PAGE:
Cruising is to travel what Bob Ross is to art. It presents the illusion of world class travel while offering the adventurer enough artistic freedom to create a uniquely personal experience. And all of this is presented in such a way where the traveler can go forth with confidence in knowing there is a "home base" nearby and someone to call should the adventures on land go awry.

That got me to thinking. Tourism is a big deal in Louisiana. Have we ever thought of making "Cajun Country" a cruise port destination? I think we've got a few places along the coast where we could park a ship or two. But where would all of those cruise ship passengers and their money go? And what possibly could they do?

I've been on enough cruise excursions to know there doesn't have to be a lot going on to call it an excursion. And if you've been on a ship for a few days any reason to get off it is a good one. So, we put our collective heads together and came up with a couple of suggestions that "could" be considered tourist destinations.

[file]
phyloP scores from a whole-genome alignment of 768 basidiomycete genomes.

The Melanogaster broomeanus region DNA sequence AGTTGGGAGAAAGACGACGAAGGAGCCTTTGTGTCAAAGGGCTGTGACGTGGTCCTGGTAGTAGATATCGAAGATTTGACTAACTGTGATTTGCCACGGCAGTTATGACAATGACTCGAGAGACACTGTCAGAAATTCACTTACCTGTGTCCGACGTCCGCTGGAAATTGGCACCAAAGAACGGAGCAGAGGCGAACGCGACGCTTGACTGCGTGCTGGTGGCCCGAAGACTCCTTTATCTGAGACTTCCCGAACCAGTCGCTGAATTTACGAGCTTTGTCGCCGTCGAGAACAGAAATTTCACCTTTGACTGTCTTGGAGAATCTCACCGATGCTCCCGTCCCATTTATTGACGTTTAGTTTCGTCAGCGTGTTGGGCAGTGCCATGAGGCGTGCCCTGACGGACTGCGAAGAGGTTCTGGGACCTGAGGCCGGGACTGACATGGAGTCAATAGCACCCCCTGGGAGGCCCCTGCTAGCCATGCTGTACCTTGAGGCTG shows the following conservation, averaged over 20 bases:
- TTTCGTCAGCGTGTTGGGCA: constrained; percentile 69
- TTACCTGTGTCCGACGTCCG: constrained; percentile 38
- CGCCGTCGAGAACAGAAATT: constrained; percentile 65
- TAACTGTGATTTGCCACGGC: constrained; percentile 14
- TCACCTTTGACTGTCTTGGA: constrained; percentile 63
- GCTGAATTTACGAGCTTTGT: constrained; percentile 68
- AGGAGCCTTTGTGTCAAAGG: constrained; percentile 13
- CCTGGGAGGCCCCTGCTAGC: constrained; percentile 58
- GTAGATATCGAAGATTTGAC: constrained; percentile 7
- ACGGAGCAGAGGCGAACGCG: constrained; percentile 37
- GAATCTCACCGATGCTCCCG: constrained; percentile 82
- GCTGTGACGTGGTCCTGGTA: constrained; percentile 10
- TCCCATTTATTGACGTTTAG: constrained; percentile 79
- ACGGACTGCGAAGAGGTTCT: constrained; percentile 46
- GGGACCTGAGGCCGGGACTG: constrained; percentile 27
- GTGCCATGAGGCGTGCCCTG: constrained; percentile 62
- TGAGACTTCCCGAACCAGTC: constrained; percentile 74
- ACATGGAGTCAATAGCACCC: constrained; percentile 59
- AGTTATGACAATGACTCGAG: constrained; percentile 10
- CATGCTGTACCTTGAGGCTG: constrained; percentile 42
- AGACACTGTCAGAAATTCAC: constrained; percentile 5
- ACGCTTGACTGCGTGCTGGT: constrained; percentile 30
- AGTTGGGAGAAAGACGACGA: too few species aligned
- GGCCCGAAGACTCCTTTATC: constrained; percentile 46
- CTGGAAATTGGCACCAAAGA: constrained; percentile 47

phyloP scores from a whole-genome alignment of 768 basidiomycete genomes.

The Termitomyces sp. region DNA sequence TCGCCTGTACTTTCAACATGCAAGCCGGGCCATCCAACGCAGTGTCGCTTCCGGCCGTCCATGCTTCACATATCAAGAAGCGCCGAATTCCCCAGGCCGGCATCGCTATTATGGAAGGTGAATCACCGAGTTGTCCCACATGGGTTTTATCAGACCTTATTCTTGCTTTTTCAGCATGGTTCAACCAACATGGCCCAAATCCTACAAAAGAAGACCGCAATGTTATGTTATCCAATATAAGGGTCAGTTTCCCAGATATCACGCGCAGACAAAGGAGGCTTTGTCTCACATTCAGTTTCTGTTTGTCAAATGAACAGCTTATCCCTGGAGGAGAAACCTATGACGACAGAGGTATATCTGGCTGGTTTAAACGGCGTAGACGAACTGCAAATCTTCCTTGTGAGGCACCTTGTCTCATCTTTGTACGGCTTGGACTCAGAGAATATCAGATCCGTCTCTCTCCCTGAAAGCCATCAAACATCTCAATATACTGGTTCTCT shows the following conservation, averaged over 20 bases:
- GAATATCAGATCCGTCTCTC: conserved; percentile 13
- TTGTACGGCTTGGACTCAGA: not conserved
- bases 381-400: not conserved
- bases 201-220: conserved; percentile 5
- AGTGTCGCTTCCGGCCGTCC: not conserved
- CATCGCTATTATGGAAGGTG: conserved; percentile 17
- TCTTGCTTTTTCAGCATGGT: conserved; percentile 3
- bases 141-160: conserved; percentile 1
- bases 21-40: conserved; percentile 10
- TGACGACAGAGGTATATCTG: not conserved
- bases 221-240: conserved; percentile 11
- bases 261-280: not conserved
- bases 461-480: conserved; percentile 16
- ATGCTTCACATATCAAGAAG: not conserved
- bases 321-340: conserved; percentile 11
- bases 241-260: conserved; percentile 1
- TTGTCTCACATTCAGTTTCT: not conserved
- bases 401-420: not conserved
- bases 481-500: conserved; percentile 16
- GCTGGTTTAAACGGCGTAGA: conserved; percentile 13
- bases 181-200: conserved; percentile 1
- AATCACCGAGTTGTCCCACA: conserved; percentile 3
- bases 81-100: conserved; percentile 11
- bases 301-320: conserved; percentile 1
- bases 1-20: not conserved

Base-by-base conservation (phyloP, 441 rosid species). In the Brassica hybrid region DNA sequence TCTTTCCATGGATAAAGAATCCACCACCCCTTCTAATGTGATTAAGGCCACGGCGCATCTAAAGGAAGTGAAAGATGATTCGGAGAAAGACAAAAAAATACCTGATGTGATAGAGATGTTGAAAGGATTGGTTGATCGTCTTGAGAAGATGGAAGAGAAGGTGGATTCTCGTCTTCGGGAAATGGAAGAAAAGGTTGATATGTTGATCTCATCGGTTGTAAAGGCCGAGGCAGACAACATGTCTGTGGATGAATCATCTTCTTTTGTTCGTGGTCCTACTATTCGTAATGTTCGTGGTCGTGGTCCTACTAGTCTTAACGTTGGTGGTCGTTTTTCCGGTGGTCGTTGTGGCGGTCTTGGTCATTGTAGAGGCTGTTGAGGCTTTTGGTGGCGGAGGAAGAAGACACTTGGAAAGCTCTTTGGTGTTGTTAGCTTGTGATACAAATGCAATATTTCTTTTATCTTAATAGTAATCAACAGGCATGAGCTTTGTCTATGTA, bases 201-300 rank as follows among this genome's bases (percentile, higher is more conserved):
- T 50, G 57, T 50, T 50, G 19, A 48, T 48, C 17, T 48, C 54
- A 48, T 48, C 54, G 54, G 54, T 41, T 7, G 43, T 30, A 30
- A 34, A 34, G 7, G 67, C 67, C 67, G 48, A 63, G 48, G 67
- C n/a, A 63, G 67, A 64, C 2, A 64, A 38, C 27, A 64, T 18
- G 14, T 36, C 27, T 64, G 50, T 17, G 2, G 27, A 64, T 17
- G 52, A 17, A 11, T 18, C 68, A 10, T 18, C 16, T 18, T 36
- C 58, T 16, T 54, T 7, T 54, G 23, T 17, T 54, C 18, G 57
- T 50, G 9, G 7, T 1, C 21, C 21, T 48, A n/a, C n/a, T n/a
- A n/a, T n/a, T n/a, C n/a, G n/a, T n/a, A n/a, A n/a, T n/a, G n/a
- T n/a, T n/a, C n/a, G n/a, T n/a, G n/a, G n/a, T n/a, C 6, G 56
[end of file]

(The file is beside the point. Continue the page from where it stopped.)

Now we've left off the usual suspects when it comes to tourism. You know a certain pepper sauce plant, a haunted mansion with ghosts in the trees, and a couple of different folklife recreation venues. Those destinations would most assuredly be the star attractions of any South Louisiana visit.

Our excursions, the one's that you're about to read more about, would be the one's that people remembered and told their friends about. Now just to be fair maybe, some of the tours are inside jokes that we in South Louisiana could laugh and smile about while we collect the ticket and tourism fees.

Some of these tour proposals are downright preposterous. But, quite frankly, with a little planning and investment, some of these tours could be real money makers with or without a cruise ship.